Looking for that blessed hope, and the glorious appearing (epiphany) of the great God and our Saviour Jesus Christ;  Titus 2:13

69

1073 Gregory VII becomes pope and reigns until 1085, greatly advancing papal absolutism against the civil powers and high churchism against the hierarchy and clergy. He starts a new papal policy of rulership.

4/17 F.H. McGee takes another advance step in dominating the Committee and its leading adherents, with marked success until 4/29. He starts during this time the idea of making the Committee a corporation.

 

1079 The controversy with Berengar ends, with the orthodox tolerating him in his retirement and silence. Peter Abelard, who became a star-member skeptical toward Romanism, is born.

4/23 With J.'s preaching, at Providence, R. I., fruitfully on types, symbols, etc., the controversy on such preaching subsides and peace soon results. From here on J. enters a skeptical opposition to F.H. McGee's evils.

 

1085 Syracuse, Sicily, falls from the Saracens to the Normans; the Spaniards defeat the Moors at Toledo. Gregory VII, one of the three greatest popes, dies in exile, after setting into operation a new papal theory of autocracy. Victor III, elected pope, begins to reign next year.

4/29 J.F.R. at Louisville attacks the government position on legal lines; he also vindicates the rights of colporteurs against the government's pertinent position. As he is overcome in argument, F.H. McGee presents a resolution at the Committee's meeting to rescind the muzzling resolution, which is passed by a vote of 5 to 2, I.F. Hoskins and J.D. Wright voting negatively. He moved that R.G. Jolly prepare a set of articles, which he, against R.G. Jolly's pertinent convictions, designed should introduce his corporation idea.

 

1090 The Normans complete the conquest of Sicily from the Moslems. Moslem leaders in North Africa stir up their followers to further attacks on Christians.

5/4 J.F.R. completes the refutation of government charges along legal lines. A U.S. Senate committee receives and files a report that at Society headquarters German spies are harbored, and thereby stirs up more opposition to Truth people.

 

70

1094 Reports of contemporaneous persecution of pilgrims in the Holy Land stir up Western Christendom.

5/8 Eight members of Bethel are arrested by the U.S. The report of this and of other persecutions greatly stirs up the Truth people everywhere.

 

1095 Pope Urban II at the Council of Clermont, France, enthuses Western Christendom to recover the Holy Land from the Moslems.

5/9 F.H. McGee arouses the Committee adherents to the first miniature crusade to recover the right of propaganda from persecuting civil powers.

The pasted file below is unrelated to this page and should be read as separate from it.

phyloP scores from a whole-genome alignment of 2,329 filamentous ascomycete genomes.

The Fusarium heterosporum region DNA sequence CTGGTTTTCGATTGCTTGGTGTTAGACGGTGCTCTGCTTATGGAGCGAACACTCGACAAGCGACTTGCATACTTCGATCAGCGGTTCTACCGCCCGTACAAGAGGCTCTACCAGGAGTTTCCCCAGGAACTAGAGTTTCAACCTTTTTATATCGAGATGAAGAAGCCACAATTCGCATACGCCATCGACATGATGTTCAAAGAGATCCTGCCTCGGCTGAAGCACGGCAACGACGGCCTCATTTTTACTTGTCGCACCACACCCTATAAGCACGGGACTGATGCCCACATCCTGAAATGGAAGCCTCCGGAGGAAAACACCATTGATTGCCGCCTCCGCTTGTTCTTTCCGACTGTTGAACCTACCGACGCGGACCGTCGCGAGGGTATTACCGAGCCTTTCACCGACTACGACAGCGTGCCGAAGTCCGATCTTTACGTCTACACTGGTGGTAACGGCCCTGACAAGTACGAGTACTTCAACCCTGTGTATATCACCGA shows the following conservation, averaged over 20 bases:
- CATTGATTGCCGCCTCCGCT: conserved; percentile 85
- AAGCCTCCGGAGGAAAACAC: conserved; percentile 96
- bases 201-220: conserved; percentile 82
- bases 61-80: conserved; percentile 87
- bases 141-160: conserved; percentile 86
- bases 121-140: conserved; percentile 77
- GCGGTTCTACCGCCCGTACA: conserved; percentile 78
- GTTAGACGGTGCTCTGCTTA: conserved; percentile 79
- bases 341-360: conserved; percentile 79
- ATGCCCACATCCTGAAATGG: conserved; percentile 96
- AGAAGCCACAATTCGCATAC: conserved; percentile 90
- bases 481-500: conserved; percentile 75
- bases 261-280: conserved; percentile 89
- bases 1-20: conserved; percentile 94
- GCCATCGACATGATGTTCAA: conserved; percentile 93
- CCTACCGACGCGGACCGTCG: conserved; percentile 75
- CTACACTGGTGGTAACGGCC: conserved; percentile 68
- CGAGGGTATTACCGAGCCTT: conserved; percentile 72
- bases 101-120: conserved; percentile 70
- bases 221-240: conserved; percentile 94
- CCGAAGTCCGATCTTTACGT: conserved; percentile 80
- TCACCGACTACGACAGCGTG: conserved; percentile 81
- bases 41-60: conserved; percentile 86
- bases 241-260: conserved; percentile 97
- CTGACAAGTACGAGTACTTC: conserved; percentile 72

1096 Godfrey of Bouillon and other princes start the first crusade, bent on delivering the Holy Land and the holy sepulchre from the Moslems.

5/10 J. and other Committee members, especially R.H. Hirsh and F.H. McGee, begin to study arguments to vindicate the right of the Lord's people on propaganda and their right to be unmolested while using that right. R.H. Hirsh, after consulting F.H. McGee and J. for pertinent arguments, seeks at Washington the quashing of his indictment.

 

1097 Two views arise on papal and imperial theories and practices, resulting in the rise of the two medieval political parties, Guelphs and Ghibelines.

5/11 R.G. Jolly reports a deed of trusteeship for the Committee; but F.H. McGee wants it changed into incorporation articles, against which R.G. Jolly, R.H. Hirsh and J. register Biblical arguments. Thereupon and henceforth the Committee divides into two groups on incorporation.

 

1099 The First Crusaders capture Jerusalem and set up a Christian kingdom there.

5/13 Wm. Hollister, I.F. Hoskins, R.H. Hirsh and J. see the U.S. attorney on the conscription case. J. refutes the U.S. attorney and defends the 8 arrested ones.

 

71

1101 Peter Abelard founds two schools where he teaches, one at Melun, the other at Corbeil.

5/15 J. more pointedly founds his opposition to the plan to incorporate the P.B.I., on the Levitical wagon type and on the organization of the Church.

 

1106 Peter of Bruys begins to preach against the hierarchical organization of the Romanist Church, as a corruption of the organization of the Church.

5/20 J. begins a more active opposition to organizing a P.B.I. corporation, as a corruption of the Church's organization.

 

1107 The Moors annihilate the flower of the Castilian nobility in the bloody battle of Ucles.

5/21 Government opposition gives the colporteurs a severe setback.

 

1113 Abelard begins as lecturer on theology at the Cathedral School at Paris a course of teaching that tends to undermine subserviency to Romanist principles and practices.

5/27 (evening of 26) J. at Wilmington, Del., preaching on Elijah and Elisha, sets forth certain principles that undermine certain theories and practices of the Committee group.

 

1118 Alfonzo I takes Sargossa from the Moors.

6/1 J.F.R.'s compromises on conscientious objection, published in the Tower of June 1, 1918, give advantages to the colporteurs.

 

1120-1138 The Saracens agitate throughout the Moslem world to attack and overthrow the Christian kingdom of Jerusalem and its subordinate kingdoms in the East, and declare them guilty of aggression on Islam.

6/3–6/21 The U.S. Court tries the eight Societyites at Brooklyn on four charges and at 10: 30 P.M. of June 20 all eight of them are declared guilty.

 

1121 Abelard is forced by the Council of Soissons to burn his book on the trinity.

6/4 J. is forced to give ground in a debate on the relations of the Societyites' three corporations.

 

72

1125 Lothair II becomes emperor of the Holy Roman German Empire; and Germany is divided by the wars between the dukes Frederick of Swabia and Conrad of Franconia.

6/8 The Committee's corporation group and its non-organization group clash on the corporation question; and F.H. McGee and R.G. Jolly are appointed a committee to draw up articles for a corporation, which the latter disapproves.